Domestic spaces as perceptual, commemorative, and performative

Historians Elizabeth Collins Cromley, Elizabeth Blackmar and Paul Groth discuss the attractions and repulsions of the new living situations in New York and San Francisco (apartment buildings, hotels, rooming houses): the freedom of individuals to move easily and frequently, both in location and in social status; the anxieties of families to assert their social status in shockingly new circumstances. These three, together with historian Donald Olsen, demonstrate that in these new circumstances, architects and builders often turned to pre-existing models: in America, the so-called French flat; in Vienna, the palaces of the aristocracy; everywhere, the larger institutional structures of the past such as monasteries. In a close analysis of Parisian apartment buildings (which were also modeled on aristocratic prototypes) as seen through the novels of Balzac, literary historian Sharon Marcus shows that these most desirable dwellings of the French middle classes exhibited transparency toward their urban surroundings. These buildings, unlike their British and American counterparts, housed several different social classes and often included commercial enterprises. Economic historian M. J. Daunton, writing about the British working class, argues that a gradual reorientation toward the street, away from more communal types of spatial configuration, was a by-product of early-nineteenth-century middle-class efforts in planning reform, developing household technologies, and the changing aspirations of working-class people themselves. Selections from the greatest of Émile Zola’s urban novels, L’Assommoir (1876), suggest in a vivid and concrete way the housing experiences of the Parisian working classes during the period of Baron von Haussmann’s replanning of Paris. Paris is viewed through the eyes of Gervaise, a laundress.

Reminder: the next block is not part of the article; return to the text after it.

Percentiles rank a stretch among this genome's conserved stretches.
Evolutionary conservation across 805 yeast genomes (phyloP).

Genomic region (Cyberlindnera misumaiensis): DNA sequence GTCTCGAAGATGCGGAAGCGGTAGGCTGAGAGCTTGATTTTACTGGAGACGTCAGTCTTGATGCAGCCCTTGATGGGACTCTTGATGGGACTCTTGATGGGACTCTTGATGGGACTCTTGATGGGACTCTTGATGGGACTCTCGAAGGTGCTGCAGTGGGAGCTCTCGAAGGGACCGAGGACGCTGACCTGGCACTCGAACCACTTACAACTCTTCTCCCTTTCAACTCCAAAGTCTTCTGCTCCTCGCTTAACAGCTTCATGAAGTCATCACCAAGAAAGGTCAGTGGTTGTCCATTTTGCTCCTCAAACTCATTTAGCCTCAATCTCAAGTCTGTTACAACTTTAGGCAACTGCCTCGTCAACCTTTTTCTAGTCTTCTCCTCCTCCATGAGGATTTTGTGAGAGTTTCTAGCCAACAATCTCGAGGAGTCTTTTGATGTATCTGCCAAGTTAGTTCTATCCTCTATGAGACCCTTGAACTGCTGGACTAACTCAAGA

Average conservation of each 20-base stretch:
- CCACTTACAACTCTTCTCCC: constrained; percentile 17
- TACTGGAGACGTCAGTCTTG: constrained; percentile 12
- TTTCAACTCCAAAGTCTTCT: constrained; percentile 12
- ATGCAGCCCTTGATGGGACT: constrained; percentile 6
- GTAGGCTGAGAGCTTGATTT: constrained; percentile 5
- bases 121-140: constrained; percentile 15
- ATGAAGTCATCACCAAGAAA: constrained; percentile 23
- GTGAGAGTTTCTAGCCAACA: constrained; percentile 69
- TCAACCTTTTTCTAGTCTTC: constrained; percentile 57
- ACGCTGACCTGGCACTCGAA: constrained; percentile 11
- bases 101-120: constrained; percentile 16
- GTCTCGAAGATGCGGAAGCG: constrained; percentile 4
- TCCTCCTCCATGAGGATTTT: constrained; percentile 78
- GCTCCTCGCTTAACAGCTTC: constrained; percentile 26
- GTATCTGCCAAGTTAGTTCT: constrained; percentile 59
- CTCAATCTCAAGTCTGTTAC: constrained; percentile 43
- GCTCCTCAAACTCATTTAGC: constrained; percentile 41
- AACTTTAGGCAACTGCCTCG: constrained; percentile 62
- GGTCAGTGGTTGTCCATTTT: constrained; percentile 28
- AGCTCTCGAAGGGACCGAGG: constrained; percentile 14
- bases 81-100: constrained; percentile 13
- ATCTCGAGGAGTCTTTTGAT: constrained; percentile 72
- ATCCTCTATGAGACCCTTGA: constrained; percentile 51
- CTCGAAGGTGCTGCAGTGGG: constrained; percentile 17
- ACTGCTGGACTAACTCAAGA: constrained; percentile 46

Living downtown: nineteenth-century urban dwelling

Sociologist Mike Hepworth outlines this version of the Victorian ideal, with its religious overtones, using evidence from Victorian literature and painting (see Fig. 23). As a result of this ideal, the dwelling is thought to have evolved in distinctive ways, with great emphasis on “front” and “back”, on “public” and “private” spaces, and on a proliferation of rooms with special purposes. Attention has focused particularly on the parlor, full of knick-knacks, where the central life of the family was supposed to take place, and which also served as the main reception room (Fig. 24). As Elizabeth Blackmar shows in Chapter 5, the inclusion of a parlor in middle-class dwellings was already taking place in the early nineteenth century. But a principal inspiration for the parlor, and for Victorian ideas of spaces and privacy more generally, was provided by the writings and designs of British architect Robert Kerr. Included here are excerpts from his The Gentleman’s House of 1864, and architectural designs that show his emphasis on the multiplication of spaces for specific purposes (Figs. 25, 26). Many of these spaces, but especially the parlor (or “Drawing-room” in Kerr’s terminology), reappeared in the later nineteenth century in a wide range of American dwellings, from architectthrough builder- to factory-designed houses (Figs. 27, 28, 29 and 30; see also Fig. 24). Yet Suzanne Spencer-Wood challenges traditional views of Victorian domesticity and Victorian housing design, showing far more interpenetration of “public” and “private” activities than has usually been observed. Spencer-Wood argues that “the Cult of True Womanhood”, rather than confining women to the home, actually provided a springboard for women’s leadership in political, social and architectural reform movements. And art historian Susan Sidlauskas, analyzing a single painting by Edgar Degas, reminds us of the darker side of Victorian domestic life – of the sexual conflicts and gender uncertainties that took place in the private spaces of Victorian dwellings.


Victorian Domesticity

Ideals and Reality